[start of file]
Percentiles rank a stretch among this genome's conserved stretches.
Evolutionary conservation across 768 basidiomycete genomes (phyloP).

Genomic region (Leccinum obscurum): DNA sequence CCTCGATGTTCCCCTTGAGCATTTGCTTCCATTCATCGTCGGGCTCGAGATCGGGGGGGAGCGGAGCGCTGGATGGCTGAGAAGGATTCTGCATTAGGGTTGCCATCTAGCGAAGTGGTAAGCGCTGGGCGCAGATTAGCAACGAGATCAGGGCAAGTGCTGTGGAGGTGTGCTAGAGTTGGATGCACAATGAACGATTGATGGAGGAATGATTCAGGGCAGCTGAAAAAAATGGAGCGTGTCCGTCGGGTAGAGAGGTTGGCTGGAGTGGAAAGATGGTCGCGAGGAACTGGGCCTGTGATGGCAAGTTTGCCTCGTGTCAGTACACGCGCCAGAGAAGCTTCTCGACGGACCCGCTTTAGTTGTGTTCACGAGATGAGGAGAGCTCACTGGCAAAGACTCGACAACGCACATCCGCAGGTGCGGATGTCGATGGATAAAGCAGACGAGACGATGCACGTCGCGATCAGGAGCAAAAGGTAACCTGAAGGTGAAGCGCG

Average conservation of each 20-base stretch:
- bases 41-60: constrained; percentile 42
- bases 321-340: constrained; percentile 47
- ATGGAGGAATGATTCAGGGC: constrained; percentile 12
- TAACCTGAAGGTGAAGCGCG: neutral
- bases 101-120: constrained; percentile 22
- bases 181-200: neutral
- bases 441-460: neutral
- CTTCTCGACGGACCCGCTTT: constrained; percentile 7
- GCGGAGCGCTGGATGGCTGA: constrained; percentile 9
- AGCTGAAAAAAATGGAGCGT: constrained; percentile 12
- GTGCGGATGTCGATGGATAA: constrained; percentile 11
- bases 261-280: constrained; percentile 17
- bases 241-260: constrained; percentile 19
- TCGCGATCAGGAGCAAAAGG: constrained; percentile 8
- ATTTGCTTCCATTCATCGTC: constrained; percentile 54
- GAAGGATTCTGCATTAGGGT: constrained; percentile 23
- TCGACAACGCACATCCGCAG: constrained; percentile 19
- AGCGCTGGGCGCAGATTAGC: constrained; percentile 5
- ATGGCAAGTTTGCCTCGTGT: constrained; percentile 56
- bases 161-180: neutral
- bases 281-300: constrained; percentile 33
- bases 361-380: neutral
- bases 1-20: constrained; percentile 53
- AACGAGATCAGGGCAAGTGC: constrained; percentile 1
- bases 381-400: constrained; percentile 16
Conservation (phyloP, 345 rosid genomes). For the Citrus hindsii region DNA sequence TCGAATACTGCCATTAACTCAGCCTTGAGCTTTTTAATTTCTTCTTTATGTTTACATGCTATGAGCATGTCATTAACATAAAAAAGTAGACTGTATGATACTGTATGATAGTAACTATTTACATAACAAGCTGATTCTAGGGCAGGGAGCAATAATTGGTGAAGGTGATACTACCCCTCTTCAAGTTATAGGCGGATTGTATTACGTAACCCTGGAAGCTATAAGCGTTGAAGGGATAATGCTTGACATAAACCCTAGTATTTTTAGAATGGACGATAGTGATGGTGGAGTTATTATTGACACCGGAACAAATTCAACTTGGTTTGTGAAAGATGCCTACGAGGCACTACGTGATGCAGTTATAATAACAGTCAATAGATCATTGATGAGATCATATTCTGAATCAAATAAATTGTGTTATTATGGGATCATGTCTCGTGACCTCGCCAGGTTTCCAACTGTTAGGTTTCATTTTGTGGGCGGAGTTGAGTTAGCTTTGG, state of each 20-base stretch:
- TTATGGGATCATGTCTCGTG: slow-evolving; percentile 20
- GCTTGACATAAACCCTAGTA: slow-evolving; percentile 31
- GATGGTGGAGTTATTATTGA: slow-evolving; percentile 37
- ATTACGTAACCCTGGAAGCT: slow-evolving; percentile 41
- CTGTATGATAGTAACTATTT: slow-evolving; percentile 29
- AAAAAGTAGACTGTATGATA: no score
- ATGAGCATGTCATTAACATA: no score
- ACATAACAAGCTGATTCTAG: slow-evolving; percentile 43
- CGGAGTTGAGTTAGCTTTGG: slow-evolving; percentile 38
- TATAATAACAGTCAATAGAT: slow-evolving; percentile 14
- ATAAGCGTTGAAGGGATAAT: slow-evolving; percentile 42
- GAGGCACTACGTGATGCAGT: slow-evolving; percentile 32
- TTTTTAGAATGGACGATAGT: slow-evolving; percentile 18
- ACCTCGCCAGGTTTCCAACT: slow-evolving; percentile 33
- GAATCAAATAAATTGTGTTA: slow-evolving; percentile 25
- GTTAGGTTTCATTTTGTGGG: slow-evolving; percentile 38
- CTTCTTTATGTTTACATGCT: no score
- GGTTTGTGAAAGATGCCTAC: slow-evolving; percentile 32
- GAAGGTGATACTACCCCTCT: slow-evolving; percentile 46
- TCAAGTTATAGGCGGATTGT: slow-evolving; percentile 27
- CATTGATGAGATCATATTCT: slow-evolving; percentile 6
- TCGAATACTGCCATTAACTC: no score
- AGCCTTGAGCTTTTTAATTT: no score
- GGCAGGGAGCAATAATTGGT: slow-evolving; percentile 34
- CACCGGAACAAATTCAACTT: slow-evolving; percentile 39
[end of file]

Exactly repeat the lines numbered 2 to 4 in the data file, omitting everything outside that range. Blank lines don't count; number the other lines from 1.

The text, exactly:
Evolutionary conservation across 768 basidiomycete genomes (phyloP).

Genomic region (Leccinum obscurum): DNA sequence CCTCGATGTTCCCCTTGAGCATTTGCTTCCATTCATCGTCGGGCTCGAGATCGGGGGGGAGCGGAGCGCTGGATGGCTGAGAAGGATTCTGCATTAGGGTTGCCATCTAGCGAAGTGGTAAGCGCTGGGCGCAGATTAGCAACGAGATCAGGGCAAGTGCTGTGGAGGTGTGCTAGAGTTGGATGCACAATGAACGATTGATGGAGGAATGATTCAGGGCAGCTGAAAAAAATGGAGCGTGTCCGTCGGGTAGAGAGGTTGGCTGGAGTGGAAAGATGGTCGCGAGGAACTGGGCCTGTGATGGCAAGTTTGCCTCGTGTCAGTACACGCGCCAGAGAAGCTTCTCGACGGACCCGCTTTAGTTGTGTTCACGAGATGAGGAGAGCTCACTGGCAAAGACTCGACAACGCACATCCGCAGGTGCGGATGTCGATGGATAAAGCAGACGAGACGATGCACGTCGCGATCAGGAGCAAAAGGTAACCTGAAGGTGAAGCGCG

Average conservation of each 20-base stretch: